Current labor laws unjustly prohibit workers with disabilities from reaching their full vocational and socioeconomic potential.
Written in 1938, Section 14(c) of the Fair Labor Standards Act allows the Secretary of Labor to grant to employers Special Wage Certificates, which permit them to pay workers with disabilities subminimum wages. The original intent was to incentivize for-profit businesses to hire people with disabilities, but the provision has failed to achieve this outcome. Today, less than 5 percent of all certificate holders are for-profit businesses, and a complex network of 2,500 plus nonprofit, “charitable” businesses capitalize on this loophole.i
Section 14(c) is based on the false assumption that disabled workers are less productive than nondisabled workers. In reality, the subminimum wage business model is what is unproductive, not workers with disabilities. Successful employment models, such as supported or customized employment, prove that with the proper training and support, people with disabilities can be productive, valuable employees.ii Some former 14(c) entities have already transitioned and found that they are more efficient than they used to be.iii Research shows that the subminimum wage model costs more but actually produces less and that people with disabilities have to unlearn the skills they adopted in subminimum wage jobs.iv
14(c)-certificate-holding entities encourage Americans with disabilities to rely on government benefits rather than achieve self-sufficiency. Over four hundred thousand Americans with disabilities are being paid subminimum wages—some mere pennies per hour.v Instead of paying taxes, almost all employees who are paid subminimum wages must rely on government assistance such as Supplemental Security Income and Medicaid. Currently, 95 percent of people with disabilities who are paid subminimum wages never obtain the competitive integrated employment they strive for.vi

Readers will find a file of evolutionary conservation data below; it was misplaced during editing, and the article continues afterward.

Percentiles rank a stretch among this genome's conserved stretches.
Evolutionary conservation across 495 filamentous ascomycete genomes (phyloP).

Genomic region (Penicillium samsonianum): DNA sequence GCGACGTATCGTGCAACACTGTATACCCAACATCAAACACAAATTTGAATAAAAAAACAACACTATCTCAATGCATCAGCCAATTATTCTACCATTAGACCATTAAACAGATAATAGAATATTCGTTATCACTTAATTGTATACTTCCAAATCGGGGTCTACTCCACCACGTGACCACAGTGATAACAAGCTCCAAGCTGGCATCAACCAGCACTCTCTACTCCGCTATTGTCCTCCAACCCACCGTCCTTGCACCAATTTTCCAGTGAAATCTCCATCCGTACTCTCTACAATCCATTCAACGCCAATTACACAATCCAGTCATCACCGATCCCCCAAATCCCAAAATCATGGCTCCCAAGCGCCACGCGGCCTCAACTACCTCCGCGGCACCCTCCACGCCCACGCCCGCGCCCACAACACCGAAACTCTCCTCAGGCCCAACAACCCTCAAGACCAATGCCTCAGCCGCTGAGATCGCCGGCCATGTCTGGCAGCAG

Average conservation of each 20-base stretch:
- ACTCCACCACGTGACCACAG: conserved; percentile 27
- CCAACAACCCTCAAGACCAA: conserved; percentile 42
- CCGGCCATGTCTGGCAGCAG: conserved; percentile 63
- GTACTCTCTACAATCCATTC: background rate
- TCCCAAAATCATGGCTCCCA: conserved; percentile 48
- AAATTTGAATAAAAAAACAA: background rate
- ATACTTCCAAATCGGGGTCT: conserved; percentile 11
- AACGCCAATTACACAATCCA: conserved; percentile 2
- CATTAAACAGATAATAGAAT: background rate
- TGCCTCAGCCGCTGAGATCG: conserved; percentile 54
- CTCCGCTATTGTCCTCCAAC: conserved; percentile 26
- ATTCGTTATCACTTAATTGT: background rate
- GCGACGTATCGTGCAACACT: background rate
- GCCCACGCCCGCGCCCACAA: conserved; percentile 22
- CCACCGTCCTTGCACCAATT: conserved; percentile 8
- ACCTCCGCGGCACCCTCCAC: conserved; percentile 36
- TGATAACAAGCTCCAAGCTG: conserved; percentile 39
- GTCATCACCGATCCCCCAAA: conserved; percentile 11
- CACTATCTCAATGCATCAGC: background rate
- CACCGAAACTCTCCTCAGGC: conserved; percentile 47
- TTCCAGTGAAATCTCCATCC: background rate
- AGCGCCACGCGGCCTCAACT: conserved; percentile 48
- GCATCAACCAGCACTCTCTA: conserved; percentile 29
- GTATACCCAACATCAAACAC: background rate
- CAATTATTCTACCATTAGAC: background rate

Subminimum wage employment undermines taxpayer investment in job training. Taxpayers invest billions in vocational rehabilitation, money that should be dedicated to helping people with disabilities discover their full potential using reasonable accommodations. This investment is undercut when people with disabilities are stuck doing mundane, repetitive tasks that do not improve their skillsets. Many 14(c) entities (SourceAmerica) are already receiving preferential federal contracts and public and charitable donations—they should not be allowed to pay people with disabilities subminimum wages.
The Transitioning to Integrated and Meaningful Employment Act:
Discontinues the issuance of new Special Wage Certificates. The Secretary of Labor will no longer issue Special Wage Certificates to new applicants.
Phases out the use of Special Wage Certificates over a three-year period. Using the following schedule, entities will be able to transition to the proven model of competitive integrated employment:
Repeals Section 14(c) of the Fair Labor Standards Act. Three years after the law is enacted, the practice of paying disabled workers subminimum wages will be officially abolished. This will result in the elimination of segregated, subminimum wage workshops and in the development of integrated and meaningful employment opportunities that encourage people with disabilities to reach their full vocational and socioeconomic potential.
REMOVE BARRIERS TO REAL TRAINING AND MEANINGFUL EMPLOYMENT.
Cosponsor Transitioning to Integrated and Meaningful Employment Act (HR 188)
For more information contact:
Rose Sloan, Government Affairs Specialist, National Federation of the Blind
Phone: (410) 659-9314, Extension 2441, Email: [email protected]
To cosponsor, contact:
Scot Malvaney, Policy Director, Congressman Gregg Harper (R-MS)
Phone: (202)-225-5031, Email: [email protected]
For more information visit: www.nfb.org/fair-wagesi. United States Department of Labor. “Wage and Hour Division (WHD) Community Rehabilitation Programs (CRPs) List” Last modified November 1, 2013. http://www.dol.gov/whd/ specialemployment/CRPlist.htm.